Joseph Berkemeier’s home in Greenwood had been on the market for about a week when American Homes 4 Rent approached him with a purchase offer. Berkemeier had never heard of the rental home company, but when American Homes 4 Rent offered $191,000 cash for his 10-year-old house and didn’t ask him to fix anything, he agreed to sell. Berkemeier’s original asking price was just under $200,000, so the cash offer that was nearly that much and the convenience of the deal were attractive, he said. He didn’t have to worry about whether the buyer would be approved for a mortgage.

He’s not sure if a renter has moved into his old house but said the rental company was asking for rent of about $1,700 a month, he said.

Berkemeier has driven past the house since he sold it in June, and the property appears to be maintained well. His former neighbors haven’t complained about having a rental house in the area, he said.

Michelle White, who lives on the same block as Berkemeier’s former home on Gainesway Drive, said she hasn’t noticed any changes to the neighborhood since Berkemeier sold and moved. If the company bought more houses on the street and didn’t maintain them, she wouldn’t be happy, but that doesn’t seem to be happening, she said.

“I don’t have any issues with it,” she said.

Homeowners in the Heritage subdivision in Franklin were more cautious about the trend. American Homes 4 Rent has bought at least 11 houses in the past year near Barbara Barnaby’s home, and she thinks the rentals could drag down property values in her neighborhood, depending on how well the rental company and tenants take care of the homes.

“On the whole, it’s not been too bad. We just don’t know what the future holds,” she said. “All we can do is hope that they continue to rent to good people.”

Homeowner Wes Foddrill has been a renter and knows responsible renters, but he also knows some people don’t maintain properties they don’t have much invested in, he said.

“They don’t care about the homes,” he said.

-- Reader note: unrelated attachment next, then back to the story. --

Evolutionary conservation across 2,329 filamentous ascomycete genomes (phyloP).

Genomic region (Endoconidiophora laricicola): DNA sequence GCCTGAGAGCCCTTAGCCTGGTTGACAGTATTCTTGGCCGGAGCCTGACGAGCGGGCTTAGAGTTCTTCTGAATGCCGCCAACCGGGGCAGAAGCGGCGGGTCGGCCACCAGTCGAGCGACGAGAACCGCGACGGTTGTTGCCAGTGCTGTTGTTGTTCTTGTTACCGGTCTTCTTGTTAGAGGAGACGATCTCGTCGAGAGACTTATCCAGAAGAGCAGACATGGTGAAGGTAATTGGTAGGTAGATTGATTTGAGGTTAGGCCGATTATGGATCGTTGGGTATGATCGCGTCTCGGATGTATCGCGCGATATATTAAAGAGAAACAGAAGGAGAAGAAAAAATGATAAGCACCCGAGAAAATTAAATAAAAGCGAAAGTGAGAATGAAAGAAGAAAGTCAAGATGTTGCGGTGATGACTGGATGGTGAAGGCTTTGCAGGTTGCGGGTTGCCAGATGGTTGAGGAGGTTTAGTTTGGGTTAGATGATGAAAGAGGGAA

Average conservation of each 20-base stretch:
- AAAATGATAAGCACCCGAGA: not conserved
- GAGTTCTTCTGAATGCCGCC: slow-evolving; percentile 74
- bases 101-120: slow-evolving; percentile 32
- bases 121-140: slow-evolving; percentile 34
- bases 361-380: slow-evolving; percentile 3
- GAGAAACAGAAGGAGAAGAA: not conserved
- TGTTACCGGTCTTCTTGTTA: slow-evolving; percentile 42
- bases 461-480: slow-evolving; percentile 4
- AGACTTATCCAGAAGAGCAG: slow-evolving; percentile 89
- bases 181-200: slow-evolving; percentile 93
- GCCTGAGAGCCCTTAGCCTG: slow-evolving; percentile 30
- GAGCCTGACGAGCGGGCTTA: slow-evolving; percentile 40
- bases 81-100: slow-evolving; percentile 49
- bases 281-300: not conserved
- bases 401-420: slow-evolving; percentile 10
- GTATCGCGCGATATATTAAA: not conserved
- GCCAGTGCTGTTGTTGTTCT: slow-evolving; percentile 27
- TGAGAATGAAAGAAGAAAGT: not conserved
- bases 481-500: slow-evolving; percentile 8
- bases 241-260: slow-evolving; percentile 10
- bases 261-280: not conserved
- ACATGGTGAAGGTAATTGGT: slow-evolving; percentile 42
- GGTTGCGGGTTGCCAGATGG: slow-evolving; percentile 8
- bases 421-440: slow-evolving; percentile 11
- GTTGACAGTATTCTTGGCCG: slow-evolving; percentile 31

Foddrill doesn’t plan to sell his house anytime soon, but he worries that if more houses turn into rentals in the neighborhood, his property value will be lower, he said.

Central Indiana’s steady population growth has made Hamilton, Marion and Johnson counties appealing for the company to invest in, Corrigan said. The company will keep buying in the area as long as it has the funds, he said. American Homes 4 Rent owns more than 21,000 houses nationwide.

The company is purchasing an average of 100 houses per month, which isn’t enough to eliminate options for residents who want to buy their own homes, Litten said.

The company looks for houses that are about 11 years old and cost between $100,000 and $400,000, Corrigan said. American Homes 4 Rent spends from $5,000 to $25,000 on house repairs, depending on how big they are and their condition. Then it lists them for rent.

On the company’s website this week, 17 homes in Greenwood are for rent between $995 and $2,000 per month. In Franklin, American Homes 4 Rent is advertising eight houses at prices between $950 and $1,275 per month, and, in Bargersville, two houses at $1,000 and $1,050 per month.

“Our philosophy is to buy them, fix them up and rent them out. We’re hoping to build a national brand that when people are thinking about renting a house, they think of us,” Corrigan said.